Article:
During some periods optimists (i.e. agents who extrapolate positive output gaps) dominate and this translates into above average output growth. These optimistic periods are followed by pessimistic ones when pessimists (i.e. agents who extrapolate negative output gaps) dominate and the growth rate of output is below average. These waves of optimism and pessimism are essentially unpredictable. Other realizations of the shocks (the stochastic terms in equations (3.1) – (3.3)) produce different cycles with the same general characteristics. These endogenously generated cycles in output are made possible by a self-fulfilling mechanism that can be described as follows. A series of random shocks creates the possibility that one of the two forecasting rules, say the extrapolating one, has a higher performance (utility), i.e. a lower mean squared forecast error (MSFE). This attracts agents that were using the fundamentalist rule. If the successful extrapolation happens to be a positive extrapolation, more agents will start extrapolating the positive output gap. The “contagion-effect” leads to an increasing use of the optimistic extrapolation of the output-gap, which in turn stimulates aggregate demand. Optimism is therefore self-fulfilling. A boom is created.

Introducing credit and asset markets

De Grauwe extends the basic model described above to explore how asset markets interact with output and inflation. He begins this section by outlining the two mechanisms through which stock prices affect aggregate demand. Firstly, a rise in stock prices increases consumers’ wealth, which encourages spending. Secondly, a rise in stock prices leads to the financial accelerator described by Bernanke and Gertler . When a firm wants to borrow from a bank, the bank does not have all of the information about the risks of the investment, so there is an external finance premium that the firm faces when borrowing from a bank. With a rise in stock prices, the firms’ net equity increases, reducing the risk that bank faces. This reduces the external finance premium, as banks are more willing to lend and this increases investment. (This sounds similar to the investment theory of Minsky )

De Grauwe outlines how a rise in stock prices also increases aggregate supply, again via these balance sheet effects. As the external finance premium declines with rising stock prices, the firm’s credit costs are reduced. As firms hold working capital to pay workers and other costs, the marginal cost for the firm has declined, thus increasing supply.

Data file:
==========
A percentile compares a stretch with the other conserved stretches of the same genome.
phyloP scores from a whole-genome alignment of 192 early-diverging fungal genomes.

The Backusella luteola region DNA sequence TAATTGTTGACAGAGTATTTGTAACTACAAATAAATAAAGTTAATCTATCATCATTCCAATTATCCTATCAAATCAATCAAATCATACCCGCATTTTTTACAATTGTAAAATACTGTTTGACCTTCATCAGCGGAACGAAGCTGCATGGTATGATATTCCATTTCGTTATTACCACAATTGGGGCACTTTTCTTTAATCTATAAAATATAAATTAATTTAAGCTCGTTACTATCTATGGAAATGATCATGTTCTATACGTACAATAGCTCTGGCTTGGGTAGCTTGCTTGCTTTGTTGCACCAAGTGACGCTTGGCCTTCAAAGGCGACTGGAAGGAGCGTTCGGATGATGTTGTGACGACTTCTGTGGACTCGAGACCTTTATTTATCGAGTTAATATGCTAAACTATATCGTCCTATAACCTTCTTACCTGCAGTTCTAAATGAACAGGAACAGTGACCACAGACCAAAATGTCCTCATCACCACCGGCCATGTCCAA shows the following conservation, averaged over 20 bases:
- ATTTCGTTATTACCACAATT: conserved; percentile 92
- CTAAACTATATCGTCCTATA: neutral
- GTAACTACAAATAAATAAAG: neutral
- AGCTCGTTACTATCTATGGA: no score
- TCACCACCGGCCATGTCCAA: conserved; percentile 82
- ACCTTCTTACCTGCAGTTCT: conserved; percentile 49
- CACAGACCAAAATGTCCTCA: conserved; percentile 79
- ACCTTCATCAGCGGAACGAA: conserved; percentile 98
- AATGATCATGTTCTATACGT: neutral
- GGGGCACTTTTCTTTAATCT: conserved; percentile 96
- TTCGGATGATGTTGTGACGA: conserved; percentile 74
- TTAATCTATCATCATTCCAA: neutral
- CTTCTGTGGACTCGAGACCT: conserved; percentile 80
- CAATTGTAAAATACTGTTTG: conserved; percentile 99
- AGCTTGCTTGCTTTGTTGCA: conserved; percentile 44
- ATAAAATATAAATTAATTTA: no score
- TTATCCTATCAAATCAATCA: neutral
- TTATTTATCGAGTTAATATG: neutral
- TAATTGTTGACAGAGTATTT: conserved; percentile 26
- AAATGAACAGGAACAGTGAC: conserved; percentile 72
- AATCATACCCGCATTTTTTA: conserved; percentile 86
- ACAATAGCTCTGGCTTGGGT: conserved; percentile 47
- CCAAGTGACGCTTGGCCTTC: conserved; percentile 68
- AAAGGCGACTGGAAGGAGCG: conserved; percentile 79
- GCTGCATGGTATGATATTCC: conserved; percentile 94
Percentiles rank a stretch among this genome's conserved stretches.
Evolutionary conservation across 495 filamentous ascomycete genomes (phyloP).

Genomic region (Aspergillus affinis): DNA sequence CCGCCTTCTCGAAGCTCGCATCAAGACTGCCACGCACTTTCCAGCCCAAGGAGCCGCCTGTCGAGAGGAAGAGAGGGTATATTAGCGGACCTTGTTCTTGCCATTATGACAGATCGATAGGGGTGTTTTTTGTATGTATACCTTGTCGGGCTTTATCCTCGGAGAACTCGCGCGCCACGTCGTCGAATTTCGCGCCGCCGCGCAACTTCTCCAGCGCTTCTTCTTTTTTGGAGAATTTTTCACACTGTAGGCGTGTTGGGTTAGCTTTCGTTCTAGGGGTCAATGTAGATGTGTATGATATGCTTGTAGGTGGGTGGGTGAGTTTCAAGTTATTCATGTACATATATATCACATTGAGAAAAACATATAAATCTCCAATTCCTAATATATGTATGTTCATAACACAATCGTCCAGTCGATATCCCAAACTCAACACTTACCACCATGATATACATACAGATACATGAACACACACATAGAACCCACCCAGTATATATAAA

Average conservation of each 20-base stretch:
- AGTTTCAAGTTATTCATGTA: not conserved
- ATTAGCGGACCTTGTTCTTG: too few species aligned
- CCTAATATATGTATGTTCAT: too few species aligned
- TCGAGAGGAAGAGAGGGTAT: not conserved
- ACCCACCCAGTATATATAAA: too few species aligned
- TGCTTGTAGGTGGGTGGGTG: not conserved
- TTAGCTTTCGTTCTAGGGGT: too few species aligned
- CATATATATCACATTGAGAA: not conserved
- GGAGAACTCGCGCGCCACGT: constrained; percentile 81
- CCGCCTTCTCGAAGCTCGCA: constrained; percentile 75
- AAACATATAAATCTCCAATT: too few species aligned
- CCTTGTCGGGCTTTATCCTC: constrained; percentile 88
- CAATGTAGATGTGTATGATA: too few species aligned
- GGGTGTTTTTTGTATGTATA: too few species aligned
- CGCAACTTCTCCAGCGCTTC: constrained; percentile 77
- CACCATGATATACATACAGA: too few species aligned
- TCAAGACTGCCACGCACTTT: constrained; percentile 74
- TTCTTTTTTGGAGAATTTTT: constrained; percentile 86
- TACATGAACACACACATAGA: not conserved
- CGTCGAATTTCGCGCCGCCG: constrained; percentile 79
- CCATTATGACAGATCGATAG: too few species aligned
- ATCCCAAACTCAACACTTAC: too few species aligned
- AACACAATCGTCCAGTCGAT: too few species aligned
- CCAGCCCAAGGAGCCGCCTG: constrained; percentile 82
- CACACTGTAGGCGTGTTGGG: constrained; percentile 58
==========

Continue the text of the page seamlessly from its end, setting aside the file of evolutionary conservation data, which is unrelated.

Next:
Using a discounted dividend model, De Grauwe adds a stock price term to the aggregate demand, supply and taylor rule equations in the model. The model is simulated again and the same ‘contagion effects’ result in a boom, as random shocks have the potential to make the payoff larger for one of the forecasting rules, attracting others in a self-fulfilling process. The introduction of the stock prices reinforces the interaction in the basic model as it adds more optimism to the boom phase.

In conclusion, De Grauwe notes the difficulties in testing the behavioural model empirically. Importantly, however, it passes the first test of explaining the data better than the more accepted DSGE model – mainly that the behaviour of the output gap is non-normally distributed. It seems quite clear that mainstream models like the DSGE were lacking and they limited the predictive power of economists to foresee something like the Global Financial Crisis. De Grauwe expects more exciting work to develop in this area. The challenge for my exploratory work is to see if the behavioural equations outlined here can strengthen the Cubic IS model.

[1] De Grauwe, P. (2010). Behavioral Macroeconomics. University of Leuven.



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3 responses to “How can human nature be modelled in Economics?

  1. Pingback: Another great addition to the Euro debate from Paul De Grauwe & Yuemei Ji | globalmacromatters

  2. Pingback: Adaptive Market Hypothesis, human behaviour & the Cubic IS Curve | globalmacromatters

  3. Pingback: Modelling heterogeneous consumers: De Grauwe versus Woodford | globalmacromatters